Our Annual Arts Dinner was addressed by Stevyn Colgan who writes for QI amongst others. He gave a hilarious speech based on his time as a policeman before he “discovered” comedy. He used his time in the Vice Squad around Central London to great comedic effect.
2 February: Somerset dinner:
Our Somerset Dinner is the feast where tutors and their spouses and partners are invited and is a great occasion.
We had a sensational Platnauer Concert from the Kosmos Ensemble who combine an enormous range of European music with their own arrangements of traditional songs. They demonstrated richly that the description by Richard Morrison, Chief Music Critic of The Times was accurate that they “have telepathic rapport, dazzling virtuosity, serious scholarship, intellectual curiosity and impeccable musicianship”. Their repertoire included music from Greece, gypsy music, Japanese music, tango and Hungarian and Jewish music.
Dame Julie Mellor a Brasenose alumna and Honorary Fellow was the guest at the Principal’s Conversation. She is the Parliamentary and Health Services Ombudsman. In a wide ranging and entertaining address, she described her role as the Ombudsman and her future intention to introduce citizens’ juries into the UK as well as her work as chair of the Young Foundation. She also touched on the dangers of “post truth politics”.
One of the great things about being Principal is meeting amazing people who just pass through the College. On 8 February I met Prof Thomas Sudhof. He is Professor of Molecular & Cellular Physiology at Stanford and Nobel Prize Winner in Physiology. He won it for his discoveries on the molecular mechanisms of communication amongst nerve cells in the brain (please don’t ask me any questions on this). He was in Oxford to give the 12th David Smith Lecture at the Department of Pharmacology “Molecular mechanisms of synaptic transmission”. His current work focuses on the mechanisms of human brain disorders. In my 61 years I have never met a Nobel Prize Winner yet in four weeks I will meet a second, our alumnus Michael Kosterlitz. It is rather like London buses as two Nobel Prize Winner came along at around the same time! A great privilege indeed. Thomas wrote in our Visitors Book about “the spirit of scholarship being so alive in this College” which I think is very true.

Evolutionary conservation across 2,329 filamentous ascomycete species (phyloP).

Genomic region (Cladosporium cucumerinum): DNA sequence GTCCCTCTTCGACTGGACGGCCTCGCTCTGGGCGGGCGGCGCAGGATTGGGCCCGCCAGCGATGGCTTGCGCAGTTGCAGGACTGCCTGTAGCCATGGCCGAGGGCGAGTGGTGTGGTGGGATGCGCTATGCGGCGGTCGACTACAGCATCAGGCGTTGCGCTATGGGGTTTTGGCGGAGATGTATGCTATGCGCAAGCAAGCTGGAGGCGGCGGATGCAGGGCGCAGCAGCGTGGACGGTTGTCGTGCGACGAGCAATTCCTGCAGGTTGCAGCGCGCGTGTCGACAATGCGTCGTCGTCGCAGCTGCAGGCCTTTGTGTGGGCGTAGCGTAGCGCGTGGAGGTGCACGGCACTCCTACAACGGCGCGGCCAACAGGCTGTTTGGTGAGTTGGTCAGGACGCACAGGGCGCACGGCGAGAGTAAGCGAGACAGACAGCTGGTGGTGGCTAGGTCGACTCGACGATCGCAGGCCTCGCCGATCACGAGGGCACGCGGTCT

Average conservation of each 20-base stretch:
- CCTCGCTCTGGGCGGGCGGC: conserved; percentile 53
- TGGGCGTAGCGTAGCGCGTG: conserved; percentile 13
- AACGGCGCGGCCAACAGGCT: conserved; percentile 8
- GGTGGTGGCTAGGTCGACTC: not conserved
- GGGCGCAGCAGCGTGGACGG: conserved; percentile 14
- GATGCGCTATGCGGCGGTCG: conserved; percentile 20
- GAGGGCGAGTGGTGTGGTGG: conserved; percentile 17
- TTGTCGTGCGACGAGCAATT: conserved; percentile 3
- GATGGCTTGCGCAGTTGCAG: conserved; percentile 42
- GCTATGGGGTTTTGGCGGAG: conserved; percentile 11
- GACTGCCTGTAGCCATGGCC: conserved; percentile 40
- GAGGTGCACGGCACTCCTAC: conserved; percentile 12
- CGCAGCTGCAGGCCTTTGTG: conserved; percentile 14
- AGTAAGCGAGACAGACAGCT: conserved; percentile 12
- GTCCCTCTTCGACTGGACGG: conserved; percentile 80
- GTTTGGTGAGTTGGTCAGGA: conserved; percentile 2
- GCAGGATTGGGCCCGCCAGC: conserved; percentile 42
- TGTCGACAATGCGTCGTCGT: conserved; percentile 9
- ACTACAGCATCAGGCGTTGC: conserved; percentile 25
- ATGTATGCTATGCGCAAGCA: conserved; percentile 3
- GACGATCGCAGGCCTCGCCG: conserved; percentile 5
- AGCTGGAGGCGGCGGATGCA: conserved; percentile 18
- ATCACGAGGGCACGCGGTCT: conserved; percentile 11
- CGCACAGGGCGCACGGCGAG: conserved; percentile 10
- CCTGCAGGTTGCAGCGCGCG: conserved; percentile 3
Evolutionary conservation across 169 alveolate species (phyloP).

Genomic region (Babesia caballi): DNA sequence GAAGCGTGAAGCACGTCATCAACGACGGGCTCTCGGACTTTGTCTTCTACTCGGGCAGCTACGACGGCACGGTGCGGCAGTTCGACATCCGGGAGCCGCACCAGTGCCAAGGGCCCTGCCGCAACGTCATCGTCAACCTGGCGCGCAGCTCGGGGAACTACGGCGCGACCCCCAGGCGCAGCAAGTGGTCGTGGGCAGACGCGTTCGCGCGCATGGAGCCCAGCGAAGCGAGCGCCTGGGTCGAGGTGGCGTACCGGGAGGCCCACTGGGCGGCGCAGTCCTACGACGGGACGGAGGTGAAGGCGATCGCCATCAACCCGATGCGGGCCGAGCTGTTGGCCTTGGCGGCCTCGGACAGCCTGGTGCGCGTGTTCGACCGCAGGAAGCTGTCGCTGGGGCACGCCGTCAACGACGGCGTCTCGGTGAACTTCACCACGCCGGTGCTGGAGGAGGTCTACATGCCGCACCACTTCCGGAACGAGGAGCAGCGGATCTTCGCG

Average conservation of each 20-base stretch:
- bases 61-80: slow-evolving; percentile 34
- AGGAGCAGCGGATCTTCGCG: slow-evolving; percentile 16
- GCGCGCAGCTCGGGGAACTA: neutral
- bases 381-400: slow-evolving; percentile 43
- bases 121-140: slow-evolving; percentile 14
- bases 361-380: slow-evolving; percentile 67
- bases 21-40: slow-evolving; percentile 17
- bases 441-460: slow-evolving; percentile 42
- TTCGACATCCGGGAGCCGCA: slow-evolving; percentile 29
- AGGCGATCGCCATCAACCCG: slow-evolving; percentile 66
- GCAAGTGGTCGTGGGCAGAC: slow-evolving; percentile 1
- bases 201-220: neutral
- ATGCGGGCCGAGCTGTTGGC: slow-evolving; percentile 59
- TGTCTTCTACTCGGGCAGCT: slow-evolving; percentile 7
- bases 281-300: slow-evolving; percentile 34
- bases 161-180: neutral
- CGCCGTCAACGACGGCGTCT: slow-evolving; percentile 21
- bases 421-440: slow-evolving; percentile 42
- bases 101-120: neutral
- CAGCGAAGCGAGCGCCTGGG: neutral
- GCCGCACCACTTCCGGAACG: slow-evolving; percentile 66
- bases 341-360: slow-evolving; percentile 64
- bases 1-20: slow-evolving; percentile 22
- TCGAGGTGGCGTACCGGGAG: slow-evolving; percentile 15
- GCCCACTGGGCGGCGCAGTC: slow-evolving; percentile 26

History and the chapel cushions:
Often history intrudes unexpectedly at Brasenose and demonstrates the terrific service which our Archivist provides to our community. The cushions/kneelers currently used in some of the pews in our Chapel have been identified by an expert from the V&A as dating from between 1666-1667. The Museum believes the cushions to be important examples of 17th century Turkish work and their expert has stated that they may be of national importance especially as their provenance is evident. Only two similar sets are known at Pembroke College, Cambridge, and Norwich Cathedral.
Georgina Edwards our College Archivist then found a bill from 1667, a year after the consecration of the Chapel that possibly details the cushions’ purchase:
‘for 12 topps of cushions for the Chappell’…’for making them up & for a long cushion’.
The Rev Claude Michael Broun who matriculated in 1951 has given us a copy of The Booke of Common Prayer and Administration of the Sacraments and other parts of divine Service for the use of the Church of Scotland, 1637. We are very grateful to him.
Our excellent magazine The Brazen Nose has appeared with a wide range of articles by tutors and alumni, expertly knitted together by Llewellyn Morgan as Editor. He welcomes articles from all parts of the Brasenose community, and even in this edition accommodated one from this Principal about one of his predecessors HLA Hart!